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Where We Stopped Growing

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Author Charles Dickens
Genres Prose: Autobiography; Biography; Memoirs; Obituary; Anecdotes i
Prose: Leading Article i
Subjects Children; Childhood; Pregnancy; Childbirth; Child Rearing; Adoption; Child Labor
Literature; Writing; Authorship; Reading; Books; Poetry; Storytelling; Letter Writing
London (England)—Description and Travel
Progress; Memory; Commemoration; Nostaliga; Time—Social Aspects; Time—Psychological Aspects; Time perception;
Other Details
Printed : 1/1/1853
Journal : Household Words
Volume : Volume VI
Magazine : No. 145
Office Book Notes
Views : 2397

In this essay for New Year's Day Dickens writes on a subject of profound and perennial importance to him, his belief in the absolute need for us to preserve into adulthood, for the sake of our psychic health, our childhood sense of wonder. He begins by recalling, in vivid detail, some of the literature that had most stimulated his childish imagination. He moves on to real things (objects, places, eccentric characters seen in the streets) that made an ineffaceable impression on him during his childhood years in London – stories he then heard, or read, about the Bastille come in here too – and that remain as marvellous to him now as then. Finally, he reverts to the very earliest years of his life, spent in Chatham. For an important and illuminating discussion of the whole essay, see Malcolm Andrews, Dickens and the Grown-Up Child (1994), Ch. 4.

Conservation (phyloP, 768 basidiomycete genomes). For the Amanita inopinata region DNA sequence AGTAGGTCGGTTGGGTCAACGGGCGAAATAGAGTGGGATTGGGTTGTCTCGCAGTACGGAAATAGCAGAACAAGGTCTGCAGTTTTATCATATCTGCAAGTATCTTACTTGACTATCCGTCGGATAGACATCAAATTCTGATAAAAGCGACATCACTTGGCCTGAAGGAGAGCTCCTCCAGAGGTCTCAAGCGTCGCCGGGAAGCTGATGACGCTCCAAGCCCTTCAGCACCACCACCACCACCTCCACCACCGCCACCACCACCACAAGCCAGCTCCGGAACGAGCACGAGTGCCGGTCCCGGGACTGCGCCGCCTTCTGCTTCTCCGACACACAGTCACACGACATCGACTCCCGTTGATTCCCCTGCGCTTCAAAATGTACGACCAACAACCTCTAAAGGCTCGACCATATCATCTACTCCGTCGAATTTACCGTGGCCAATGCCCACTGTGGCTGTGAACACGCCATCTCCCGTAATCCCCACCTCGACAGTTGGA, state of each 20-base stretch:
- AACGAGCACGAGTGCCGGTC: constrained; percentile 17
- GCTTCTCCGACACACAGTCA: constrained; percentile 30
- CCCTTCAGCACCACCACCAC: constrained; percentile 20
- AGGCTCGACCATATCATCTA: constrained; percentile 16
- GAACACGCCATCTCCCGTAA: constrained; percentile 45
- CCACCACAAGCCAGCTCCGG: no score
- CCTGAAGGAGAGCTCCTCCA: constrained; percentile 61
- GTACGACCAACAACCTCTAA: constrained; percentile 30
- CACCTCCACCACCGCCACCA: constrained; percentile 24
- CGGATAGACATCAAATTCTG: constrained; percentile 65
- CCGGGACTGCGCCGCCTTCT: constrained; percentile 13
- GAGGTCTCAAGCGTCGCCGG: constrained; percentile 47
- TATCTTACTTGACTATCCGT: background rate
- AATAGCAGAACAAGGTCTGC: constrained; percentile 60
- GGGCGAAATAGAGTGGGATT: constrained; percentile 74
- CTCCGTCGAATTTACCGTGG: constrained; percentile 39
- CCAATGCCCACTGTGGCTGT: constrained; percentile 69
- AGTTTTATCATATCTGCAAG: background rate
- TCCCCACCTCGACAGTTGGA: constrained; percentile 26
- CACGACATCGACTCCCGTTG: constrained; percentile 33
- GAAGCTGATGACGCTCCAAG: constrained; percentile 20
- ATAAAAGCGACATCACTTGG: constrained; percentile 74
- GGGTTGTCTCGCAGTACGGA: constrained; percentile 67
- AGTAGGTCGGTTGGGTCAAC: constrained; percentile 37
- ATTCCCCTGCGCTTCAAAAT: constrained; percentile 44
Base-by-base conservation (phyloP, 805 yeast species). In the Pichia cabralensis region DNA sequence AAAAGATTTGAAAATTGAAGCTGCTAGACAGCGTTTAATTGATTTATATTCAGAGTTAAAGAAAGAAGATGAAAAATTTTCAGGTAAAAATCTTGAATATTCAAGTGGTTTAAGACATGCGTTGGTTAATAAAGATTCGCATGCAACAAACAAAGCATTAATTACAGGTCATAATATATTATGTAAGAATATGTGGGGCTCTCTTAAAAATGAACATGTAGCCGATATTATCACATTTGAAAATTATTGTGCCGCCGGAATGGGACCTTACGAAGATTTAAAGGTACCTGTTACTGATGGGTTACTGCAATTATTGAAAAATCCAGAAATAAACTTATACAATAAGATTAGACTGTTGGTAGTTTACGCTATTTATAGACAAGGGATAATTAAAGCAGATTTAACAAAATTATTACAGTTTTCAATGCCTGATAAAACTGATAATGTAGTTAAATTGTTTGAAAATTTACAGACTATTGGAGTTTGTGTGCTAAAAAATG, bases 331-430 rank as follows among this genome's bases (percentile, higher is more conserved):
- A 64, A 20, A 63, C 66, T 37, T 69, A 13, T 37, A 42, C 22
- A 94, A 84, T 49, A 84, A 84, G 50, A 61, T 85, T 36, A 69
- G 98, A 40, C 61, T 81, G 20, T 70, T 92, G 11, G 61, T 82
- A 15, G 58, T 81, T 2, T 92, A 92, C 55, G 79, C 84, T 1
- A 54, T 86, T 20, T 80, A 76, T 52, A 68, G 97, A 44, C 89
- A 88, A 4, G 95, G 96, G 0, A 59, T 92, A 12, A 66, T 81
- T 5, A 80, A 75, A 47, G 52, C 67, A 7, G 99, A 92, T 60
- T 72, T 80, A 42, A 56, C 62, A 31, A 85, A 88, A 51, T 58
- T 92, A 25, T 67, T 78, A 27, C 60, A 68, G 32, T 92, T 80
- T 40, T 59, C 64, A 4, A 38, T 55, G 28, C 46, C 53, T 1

Dickens alludes to the first scholarly edition of The Arabian Nights published in England, Edward Lane's version (1840) which seeks to supply a more accurate transliteration of Arabic names than the traditional ones derived from Antoine Galland's original French translation (1704–16): 'Haroun Alraschid' becomes 'Haroon Er-Rasheed' and 'Genie' becomes 'Jin'. (Compare Dickens's aside about Haroun Alraschid in his 1859 Christmas Story, 'The Haunted House' [AYR, Vol. II, Christms 1859]: 'let me have the corrupted name again for once, it is so scented with sweet memories!); Dickens also recalls the famous stage version of Perrault's fairy tale of Blue Beard, with music by Michael Kelly and words by George Colman, first produced at the Drury Lane Theatre on 16 January 1798. This held the stage for over twenty years, and Kelly's splendidly pompous Oriental march, written to accompany a perspective sight of Blue Beard riding a property elephant over mountains, became extremely popular. Dickens also refers to J. R. Planché's 1839 parody, an 'extravaganza' entitled Blue Beard, very Far from the Text of George Colman, which was full of topical slang.